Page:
The U.S. Marine Corps ended a cash allowance fund last week that was used to reimburse male Marines for the cost of their underwear.
The decision was noted in a Government Accountability Office (GAO) report released last week detailing discrepancies between how the military reimburses uniform costs for males and females in the ranks.
“Beginning in fiscal year 2021, enlisted males will no longer receive an
annualized standard cash clothing replacement allowance for
underwear, according to the officials,” the GAO report states. “Currently, males receive an annualized standard cash clothing replacement allowance for their underwear, but females do not.”
Concerns about the uniform allowance discrepancies have been growing for years. In 2019, Congress ordered the GAO to begin investigating the extent of those discrepancies, colloquially referred to as the “pink tax.”
The GAO report found numerous differences between uniform requirements and reimbursements for male and female service members. While male enlisted Marines received the annualized underwear allowance, female Marines received no similar allowance. The Marines considered underwear a “personal” item while only reimbursing male enlisted Marines.
Separately, female Marines have been required to purchase dress pumps as a “uniform” item, and receive a one-time $50 allowance to purchase their pumps, but there is currently no annualized allowance to replace them. Marine Corps officials described the issue as an oversight and the GAO report states “the Marine Corps plans to fix this to ensure female enlisted service members receive an annualized standard cash clothing allowance for dress pumps.”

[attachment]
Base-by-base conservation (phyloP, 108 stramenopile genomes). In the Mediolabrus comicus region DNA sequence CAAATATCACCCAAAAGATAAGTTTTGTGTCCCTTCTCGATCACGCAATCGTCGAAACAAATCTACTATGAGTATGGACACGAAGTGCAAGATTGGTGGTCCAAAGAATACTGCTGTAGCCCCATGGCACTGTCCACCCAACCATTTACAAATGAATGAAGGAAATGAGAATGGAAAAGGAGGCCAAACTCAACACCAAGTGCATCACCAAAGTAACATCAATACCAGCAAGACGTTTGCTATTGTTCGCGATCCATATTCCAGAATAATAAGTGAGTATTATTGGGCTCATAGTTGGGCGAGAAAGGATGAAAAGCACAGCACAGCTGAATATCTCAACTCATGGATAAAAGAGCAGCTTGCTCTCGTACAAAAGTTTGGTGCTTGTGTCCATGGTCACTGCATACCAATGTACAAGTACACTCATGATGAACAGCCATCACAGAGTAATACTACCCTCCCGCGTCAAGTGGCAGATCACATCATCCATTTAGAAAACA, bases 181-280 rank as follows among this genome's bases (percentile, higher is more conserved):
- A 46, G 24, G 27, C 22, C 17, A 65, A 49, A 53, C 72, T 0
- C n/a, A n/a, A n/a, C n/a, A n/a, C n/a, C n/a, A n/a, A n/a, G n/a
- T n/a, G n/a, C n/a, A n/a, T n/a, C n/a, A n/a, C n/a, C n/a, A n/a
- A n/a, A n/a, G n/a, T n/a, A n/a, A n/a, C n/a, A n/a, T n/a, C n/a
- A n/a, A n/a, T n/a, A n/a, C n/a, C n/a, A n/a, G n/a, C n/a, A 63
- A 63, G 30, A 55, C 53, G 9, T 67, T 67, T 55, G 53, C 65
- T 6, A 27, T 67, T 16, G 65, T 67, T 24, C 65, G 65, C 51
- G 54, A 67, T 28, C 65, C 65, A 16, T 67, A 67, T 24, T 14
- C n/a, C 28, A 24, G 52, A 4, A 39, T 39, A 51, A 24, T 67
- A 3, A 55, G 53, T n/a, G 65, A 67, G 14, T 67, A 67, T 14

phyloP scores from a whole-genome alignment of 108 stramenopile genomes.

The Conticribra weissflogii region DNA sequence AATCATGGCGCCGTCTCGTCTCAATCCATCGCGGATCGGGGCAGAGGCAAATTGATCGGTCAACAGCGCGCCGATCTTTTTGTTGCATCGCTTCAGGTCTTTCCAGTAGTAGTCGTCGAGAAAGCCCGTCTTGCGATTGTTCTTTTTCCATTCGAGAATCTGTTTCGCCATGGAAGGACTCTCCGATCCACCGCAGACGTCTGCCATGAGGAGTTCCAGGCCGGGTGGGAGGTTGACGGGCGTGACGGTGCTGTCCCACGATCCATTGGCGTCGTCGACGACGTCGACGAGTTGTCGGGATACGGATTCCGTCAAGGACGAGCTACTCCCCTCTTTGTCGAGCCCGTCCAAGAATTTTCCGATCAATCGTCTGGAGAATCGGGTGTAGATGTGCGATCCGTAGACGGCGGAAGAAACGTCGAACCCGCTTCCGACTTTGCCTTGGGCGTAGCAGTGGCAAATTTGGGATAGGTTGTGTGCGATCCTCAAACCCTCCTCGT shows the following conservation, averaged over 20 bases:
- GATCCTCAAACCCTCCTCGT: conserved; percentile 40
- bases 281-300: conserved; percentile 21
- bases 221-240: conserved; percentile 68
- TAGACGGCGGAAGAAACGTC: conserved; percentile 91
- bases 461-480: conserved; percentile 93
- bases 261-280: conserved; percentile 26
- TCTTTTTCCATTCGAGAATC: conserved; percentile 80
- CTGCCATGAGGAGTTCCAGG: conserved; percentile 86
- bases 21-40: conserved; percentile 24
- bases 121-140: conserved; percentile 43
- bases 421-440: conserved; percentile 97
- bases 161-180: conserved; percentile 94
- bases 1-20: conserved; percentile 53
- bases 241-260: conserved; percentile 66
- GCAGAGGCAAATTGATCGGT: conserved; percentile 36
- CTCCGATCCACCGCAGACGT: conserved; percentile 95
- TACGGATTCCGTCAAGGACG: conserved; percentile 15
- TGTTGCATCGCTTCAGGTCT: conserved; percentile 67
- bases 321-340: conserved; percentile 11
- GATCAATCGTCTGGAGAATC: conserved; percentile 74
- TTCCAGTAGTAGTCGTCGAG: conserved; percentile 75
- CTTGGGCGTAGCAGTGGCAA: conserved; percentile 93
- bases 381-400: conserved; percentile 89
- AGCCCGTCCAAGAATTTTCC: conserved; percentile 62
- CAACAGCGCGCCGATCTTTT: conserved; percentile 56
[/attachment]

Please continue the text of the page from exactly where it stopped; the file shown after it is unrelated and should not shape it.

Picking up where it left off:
The GAO report found discrepancies across all branches of the military, often leading to wide differences between the out-of-pocket costs male and female service members incur. Some female service members in the U.S. Army had to pay more than $8,000 in out-of-pocket costs for various uniform items, while male service members often had much lower out-of-pocket costs. Some male service members in the U.S. Air Force actually had allowance overages they could keep.
The GAO report lays out four recommendations for the Department of Defense to take to address the uniform reimbursement discrepancies. First, the DoD should “reduce differences in out-of-pocket costs incurred by
enlisted service members across the services and by gender.” Second, the DoD should periodically review the required uniform items “to ensure consistency and address out-of-pocket cost differences.” Third, the military services should include estimated uniform costs when considering changes to their uniforms and the DoD should review those plans, as the fourth recommendation, “to determine any potential out-of-pocket cost differences
among the services or among genders.”